You’re using multiple sets of if-elseif statements for mutually exclusive conditions on the top level, particularly line 80 and line 96 using if despite being alternatives to the if-elseif statement starting at line 7.
I think that isn’t the problem in this case, but it makes it harder to be sure exactly what path it’s following through the code; it means you could theoretically trigger one of the ifs and the final else in one go. It looks like you’d always get some text from the first if in that case, though.
pronoun = hehim
romance = male
harry = 46
draco = 33
hermione = 100
luna = 19
The ending I want to reach with these variables should be that first “Harry” ending since his number is higher than Draco’s in this case. However when I run the test I end up in the “theythem” “either” Hermione GG ending. Which is… totally off course.
I’ve saved my old code in a different file and now I’m trying to build it a different way to see if I can isolate where it’s getting off course.
There are no *elses for the larger *if sections up to line 96, so once the bigger conditions are not being met, it will end up there; the game will at the very least reach line 175 if no conditions are met.
Anyway I tested your code with the values you sent and it worked fine, but I added a few conditions. Can you try replacing lines 7 through 23 with the excerpt below?
*if ((pronoun = "hehim") and (romance = "male"))
*if (harry = draco)
harry and draco Ending A
*elseif (harry > draco)
harry Ending B
*elseif (draco > harry)
draco Ending C
ERROR ELSE #1
ERROR ELSE #2
Using the values you described to me, it worked just fine.
Well, I recommend you switch to using tabs instead of spaces for your indentation; a lot more visible with little key presses (one tab goes as far as like 4 spaces but with only 1 press for each indentation, a lot easier to handle).
I also recommend using CSIDE to make your coding and testing easier, if you aren’t using it already.
Hmm what do you mean? Like in the code if it reaches the end or in the game?
While playing the game it line wraps automatically; if you’re talking about the code it depends if the editor you are using has line wrap on or not. If it doesn’t, it will keep going endlessly and you’ll need to scroll horizontally which is a pain. If line wrap is on it will automatically move the code to the next line (without requiring pressing the return key). So you don’t have to worry about indenting a lot if you use tabs, it will work fine.
CSIDE has an option to turn code line wrapping on or off.
I was asking about the second instance of text wrap that you described. Good to know. CSIDE is what I’ll try out in a bit. Right not though I have to go through and fill in all the actual text and story so I can turn this project in.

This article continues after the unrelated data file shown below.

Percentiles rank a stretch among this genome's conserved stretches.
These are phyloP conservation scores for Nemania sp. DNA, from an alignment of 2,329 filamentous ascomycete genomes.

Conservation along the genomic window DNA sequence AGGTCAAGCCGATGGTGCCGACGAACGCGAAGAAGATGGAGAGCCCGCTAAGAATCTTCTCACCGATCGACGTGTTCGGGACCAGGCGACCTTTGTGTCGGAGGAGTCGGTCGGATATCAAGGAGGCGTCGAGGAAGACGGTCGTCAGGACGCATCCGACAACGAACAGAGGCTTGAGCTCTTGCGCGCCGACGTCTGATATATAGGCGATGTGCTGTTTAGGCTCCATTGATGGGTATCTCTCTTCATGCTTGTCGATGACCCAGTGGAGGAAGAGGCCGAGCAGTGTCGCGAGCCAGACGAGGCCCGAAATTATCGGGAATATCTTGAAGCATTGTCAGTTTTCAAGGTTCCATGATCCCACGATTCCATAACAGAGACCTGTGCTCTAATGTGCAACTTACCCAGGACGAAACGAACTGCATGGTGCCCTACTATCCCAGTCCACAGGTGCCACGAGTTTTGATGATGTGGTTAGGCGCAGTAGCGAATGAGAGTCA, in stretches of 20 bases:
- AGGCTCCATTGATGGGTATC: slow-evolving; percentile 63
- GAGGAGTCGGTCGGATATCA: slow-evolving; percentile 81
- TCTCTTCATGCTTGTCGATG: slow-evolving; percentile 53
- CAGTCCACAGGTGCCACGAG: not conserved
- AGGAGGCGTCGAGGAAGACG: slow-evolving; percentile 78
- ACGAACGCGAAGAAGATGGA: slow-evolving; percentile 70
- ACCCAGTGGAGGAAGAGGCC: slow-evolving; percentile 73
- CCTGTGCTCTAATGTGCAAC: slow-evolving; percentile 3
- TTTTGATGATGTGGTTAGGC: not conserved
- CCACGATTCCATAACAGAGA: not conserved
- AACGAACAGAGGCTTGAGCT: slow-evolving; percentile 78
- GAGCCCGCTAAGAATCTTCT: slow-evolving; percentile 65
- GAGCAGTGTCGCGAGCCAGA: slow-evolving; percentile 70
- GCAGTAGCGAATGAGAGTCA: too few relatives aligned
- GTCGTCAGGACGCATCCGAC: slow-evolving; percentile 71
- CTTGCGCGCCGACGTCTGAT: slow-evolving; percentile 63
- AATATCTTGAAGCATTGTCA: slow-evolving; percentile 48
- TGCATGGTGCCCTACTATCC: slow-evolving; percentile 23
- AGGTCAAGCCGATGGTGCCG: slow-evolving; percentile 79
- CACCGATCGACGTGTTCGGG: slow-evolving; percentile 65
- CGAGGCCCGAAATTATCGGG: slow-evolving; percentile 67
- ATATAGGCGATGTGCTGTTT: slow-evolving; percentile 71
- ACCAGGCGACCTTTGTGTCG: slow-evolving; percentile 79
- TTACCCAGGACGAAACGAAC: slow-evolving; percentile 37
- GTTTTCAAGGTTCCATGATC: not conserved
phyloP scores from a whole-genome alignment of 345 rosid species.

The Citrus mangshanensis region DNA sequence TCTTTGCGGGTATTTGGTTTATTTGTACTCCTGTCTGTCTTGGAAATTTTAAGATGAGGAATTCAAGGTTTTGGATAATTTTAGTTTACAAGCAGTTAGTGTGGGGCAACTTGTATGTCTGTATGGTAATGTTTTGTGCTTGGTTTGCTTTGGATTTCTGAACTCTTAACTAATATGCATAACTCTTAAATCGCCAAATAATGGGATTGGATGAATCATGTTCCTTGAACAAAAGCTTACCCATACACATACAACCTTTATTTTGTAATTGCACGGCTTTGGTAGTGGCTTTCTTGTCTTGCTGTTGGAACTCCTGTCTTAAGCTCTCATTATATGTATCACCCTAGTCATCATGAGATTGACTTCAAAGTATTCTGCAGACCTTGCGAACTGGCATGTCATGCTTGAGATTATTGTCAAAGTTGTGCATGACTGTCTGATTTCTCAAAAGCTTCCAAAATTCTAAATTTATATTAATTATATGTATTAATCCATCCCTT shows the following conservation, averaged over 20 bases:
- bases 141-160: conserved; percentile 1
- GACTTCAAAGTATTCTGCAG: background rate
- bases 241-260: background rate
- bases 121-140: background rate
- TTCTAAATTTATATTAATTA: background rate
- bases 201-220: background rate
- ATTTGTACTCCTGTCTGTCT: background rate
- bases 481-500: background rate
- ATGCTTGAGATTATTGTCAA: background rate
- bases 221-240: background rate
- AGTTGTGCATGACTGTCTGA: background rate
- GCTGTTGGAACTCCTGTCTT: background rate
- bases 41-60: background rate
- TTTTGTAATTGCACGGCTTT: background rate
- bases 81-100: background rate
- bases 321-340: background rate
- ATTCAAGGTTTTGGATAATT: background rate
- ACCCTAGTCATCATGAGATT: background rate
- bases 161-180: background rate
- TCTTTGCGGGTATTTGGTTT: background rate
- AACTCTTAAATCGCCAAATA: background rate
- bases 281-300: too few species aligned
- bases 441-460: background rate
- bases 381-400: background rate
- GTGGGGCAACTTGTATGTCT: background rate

I’m sort of kicking myself for not playing around and figuring out how to work with *goto and *label earlier. That probably would have made some of the code neater, but I’ll know to experiment with it next time.
Edit: CSIDE COLORS THE SCRIPT. YES. That’s so useful oh man.
Well, I’d at least advise making there be only one if at each level when you only want to do one of the things, especially if you are using a final else. Essentially, if you didn’t have the *ending you’d get the Harry Ending then the Hermonie Ending with the variables you’d listed (“male” being correct). Which meant I had to examine the whole body of the first if to make sure it wasn’t that you’d missed a case in there so you went into that if and did nothing then got to the final else.
For a great many things in programming, including this, there are many ways to write code to obtain more-or-less the same result (performance may vary, but for choicescript I wouldn’t bother worrying about it) but some are preferred for readability and being easier to avoid screwing up.
As for nesting, I would have recommended doing it for this one and it would’ve revealed it was “romance” and not “pronoun” that had the problem, but now that it’s written I wouldn’t bother rewriting it.
It’s self published for free because it’s an interactive fan-fiction built with the choice script system. Fair use laws alone make this a viable method, and I read through the choice script terms and since it’s not published through their site it doesn’t seem to be an issue. Beyond that it’s also just a school project meant to explore the uses of interactive fiction and the way the text interacts with gender, sexuality, and identity in ways that the canon text and traditional fan-fiction can’t.
Thanks again guys for helping me out with finding the coding error so that I could actually turn this in. I just got my grade and commentary from my Professor. B+ (only because I forgot to support my arguments in my artist’s statement with specific course readings), and she wants to show it to future classes because of the amount of work I put into it.